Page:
Singleton: Gratitude and Cheerios
“You never get it all done.” Betsy Singleton Snyder, Stepping on Cheerios.
Methodist minister, mother of four boys, including triplets, and wife of a then member of Congress tells us what it is like to stay connected to God in the midst of daily chaos. Some of Betsy’s other favorite suggestions in Stepping on Cheerios are you “take sorta kinda breaks,” “have family movie night as a spiritual practice,” “be just yourself and nothing else,” “nurture something with your kids,” “do less comparing,” and “stop more.” “God made bossy moms” and “everyone screws up” are two other examples of her wisdom that resonated with me.
One of the parts of Betsy’s book I treasured is what she calls “the Squad.” This is an extensive list and description of people who helped her out especially after she had a serious medical complication of pregnancy and times when her husband, Victor, was in Washington or meeting with his constituents at home.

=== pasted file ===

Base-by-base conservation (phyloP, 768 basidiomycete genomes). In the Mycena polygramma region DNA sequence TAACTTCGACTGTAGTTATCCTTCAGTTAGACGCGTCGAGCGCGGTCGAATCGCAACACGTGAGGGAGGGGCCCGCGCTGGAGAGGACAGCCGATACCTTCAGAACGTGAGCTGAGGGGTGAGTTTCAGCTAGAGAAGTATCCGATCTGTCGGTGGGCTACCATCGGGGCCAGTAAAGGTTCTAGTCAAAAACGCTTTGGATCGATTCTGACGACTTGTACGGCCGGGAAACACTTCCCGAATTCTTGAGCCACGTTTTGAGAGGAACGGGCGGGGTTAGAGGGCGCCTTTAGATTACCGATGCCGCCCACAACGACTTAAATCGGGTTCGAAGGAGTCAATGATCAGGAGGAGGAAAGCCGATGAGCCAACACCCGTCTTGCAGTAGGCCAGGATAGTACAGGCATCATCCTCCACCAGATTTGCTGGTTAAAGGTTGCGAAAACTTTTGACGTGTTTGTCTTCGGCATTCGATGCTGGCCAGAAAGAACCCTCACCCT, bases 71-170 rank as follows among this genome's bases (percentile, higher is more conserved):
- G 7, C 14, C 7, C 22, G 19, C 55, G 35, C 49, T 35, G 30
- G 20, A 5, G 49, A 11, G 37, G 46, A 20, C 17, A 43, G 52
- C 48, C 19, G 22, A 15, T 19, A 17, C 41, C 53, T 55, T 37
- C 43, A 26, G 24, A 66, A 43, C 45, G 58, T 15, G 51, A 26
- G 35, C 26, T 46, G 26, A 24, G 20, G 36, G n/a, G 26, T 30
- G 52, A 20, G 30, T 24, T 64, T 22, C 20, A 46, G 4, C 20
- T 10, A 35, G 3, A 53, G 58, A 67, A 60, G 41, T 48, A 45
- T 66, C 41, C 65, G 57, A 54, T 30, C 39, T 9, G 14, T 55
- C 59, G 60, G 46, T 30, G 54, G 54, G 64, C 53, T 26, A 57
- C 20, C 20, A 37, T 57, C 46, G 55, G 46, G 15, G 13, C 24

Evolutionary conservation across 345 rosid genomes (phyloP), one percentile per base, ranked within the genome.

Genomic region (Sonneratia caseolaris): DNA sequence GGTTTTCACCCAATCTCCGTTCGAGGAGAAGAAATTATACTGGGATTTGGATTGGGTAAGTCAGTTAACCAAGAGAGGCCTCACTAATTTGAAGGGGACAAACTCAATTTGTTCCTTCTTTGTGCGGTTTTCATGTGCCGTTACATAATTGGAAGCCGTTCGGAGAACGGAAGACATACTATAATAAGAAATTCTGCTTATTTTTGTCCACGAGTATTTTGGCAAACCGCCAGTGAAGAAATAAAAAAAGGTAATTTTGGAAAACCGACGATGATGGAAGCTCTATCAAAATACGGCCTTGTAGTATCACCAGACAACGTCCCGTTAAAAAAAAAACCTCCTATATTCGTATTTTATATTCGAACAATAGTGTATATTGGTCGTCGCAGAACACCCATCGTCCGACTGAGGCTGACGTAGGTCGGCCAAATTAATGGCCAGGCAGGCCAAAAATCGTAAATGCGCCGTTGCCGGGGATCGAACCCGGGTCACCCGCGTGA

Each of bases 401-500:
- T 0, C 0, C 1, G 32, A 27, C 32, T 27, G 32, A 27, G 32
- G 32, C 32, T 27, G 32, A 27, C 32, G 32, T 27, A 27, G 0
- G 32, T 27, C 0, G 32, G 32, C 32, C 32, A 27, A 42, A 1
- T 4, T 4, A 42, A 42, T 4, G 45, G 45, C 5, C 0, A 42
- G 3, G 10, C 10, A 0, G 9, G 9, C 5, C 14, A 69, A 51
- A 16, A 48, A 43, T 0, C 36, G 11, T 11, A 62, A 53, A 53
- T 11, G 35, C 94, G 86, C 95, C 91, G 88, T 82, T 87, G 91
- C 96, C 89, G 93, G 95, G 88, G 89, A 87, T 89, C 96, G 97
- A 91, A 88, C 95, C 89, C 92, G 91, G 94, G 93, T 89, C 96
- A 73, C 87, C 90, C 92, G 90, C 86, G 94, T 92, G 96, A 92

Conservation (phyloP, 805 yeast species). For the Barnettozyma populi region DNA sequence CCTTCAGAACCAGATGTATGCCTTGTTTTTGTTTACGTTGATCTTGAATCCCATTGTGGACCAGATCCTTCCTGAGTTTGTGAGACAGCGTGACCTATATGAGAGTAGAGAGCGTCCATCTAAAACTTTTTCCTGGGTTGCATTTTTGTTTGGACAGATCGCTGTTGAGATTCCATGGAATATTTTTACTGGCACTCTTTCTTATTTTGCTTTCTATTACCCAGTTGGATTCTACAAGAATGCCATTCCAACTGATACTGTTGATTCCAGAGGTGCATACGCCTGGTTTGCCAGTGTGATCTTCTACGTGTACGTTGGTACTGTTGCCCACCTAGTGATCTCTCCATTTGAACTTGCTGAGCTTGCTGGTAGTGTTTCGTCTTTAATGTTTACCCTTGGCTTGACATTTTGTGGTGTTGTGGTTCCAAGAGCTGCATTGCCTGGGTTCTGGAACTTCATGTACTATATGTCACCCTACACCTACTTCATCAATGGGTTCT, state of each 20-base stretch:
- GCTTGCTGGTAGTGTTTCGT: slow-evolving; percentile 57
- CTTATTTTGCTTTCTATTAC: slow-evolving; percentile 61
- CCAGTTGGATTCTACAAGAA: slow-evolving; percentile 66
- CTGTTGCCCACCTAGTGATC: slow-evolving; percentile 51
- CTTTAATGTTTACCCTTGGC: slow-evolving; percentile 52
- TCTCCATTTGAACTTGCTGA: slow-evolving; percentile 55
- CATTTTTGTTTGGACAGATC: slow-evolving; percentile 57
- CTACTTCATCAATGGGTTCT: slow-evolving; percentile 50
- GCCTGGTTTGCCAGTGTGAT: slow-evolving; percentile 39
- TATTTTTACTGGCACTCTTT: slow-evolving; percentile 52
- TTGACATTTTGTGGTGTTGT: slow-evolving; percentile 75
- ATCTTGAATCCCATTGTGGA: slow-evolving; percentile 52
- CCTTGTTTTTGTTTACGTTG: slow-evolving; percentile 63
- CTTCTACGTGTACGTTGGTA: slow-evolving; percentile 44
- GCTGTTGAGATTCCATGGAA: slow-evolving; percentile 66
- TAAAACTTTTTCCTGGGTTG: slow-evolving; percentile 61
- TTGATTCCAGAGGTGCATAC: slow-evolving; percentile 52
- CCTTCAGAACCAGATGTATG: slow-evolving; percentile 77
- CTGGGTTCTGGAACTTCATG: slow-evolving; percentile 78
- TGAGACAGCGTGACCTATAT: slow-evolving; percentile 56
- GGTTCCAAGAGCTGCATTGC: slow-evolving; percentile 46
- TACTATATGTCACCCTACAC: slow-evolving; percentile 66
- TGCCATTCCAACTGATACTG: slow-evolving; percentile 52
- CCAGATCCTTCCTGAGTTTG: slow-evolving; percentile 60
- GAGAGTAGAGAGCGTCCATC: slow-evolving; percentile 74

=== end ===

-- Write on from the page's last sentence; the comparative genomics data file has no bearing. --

Betsy and her family are a major example of what living in community is like. Not all of us will have triplets, but all will at some time need the support and love of a community as Betsy found. It makes all the difference as we receive help until we as well can again help others. We become more open to seeing the love of Christ in our neighbor who reaches out to us. We in turn, learn from our neighbor more about the Christ in ourselves who guides us to that life giving and sacred place of gratitude.
This is a major theme of Betsy’s book. She sees lessons in a multitude of situations presented to her and always moves out of them with gratitude. Gratitude for those who help her, gratitude for lessons she has learned, gratitude for the love of God shown to her family by so many. Her last chapter is titled, “My Cup Runneth Over,” as she thanks so many for making her dreams come true.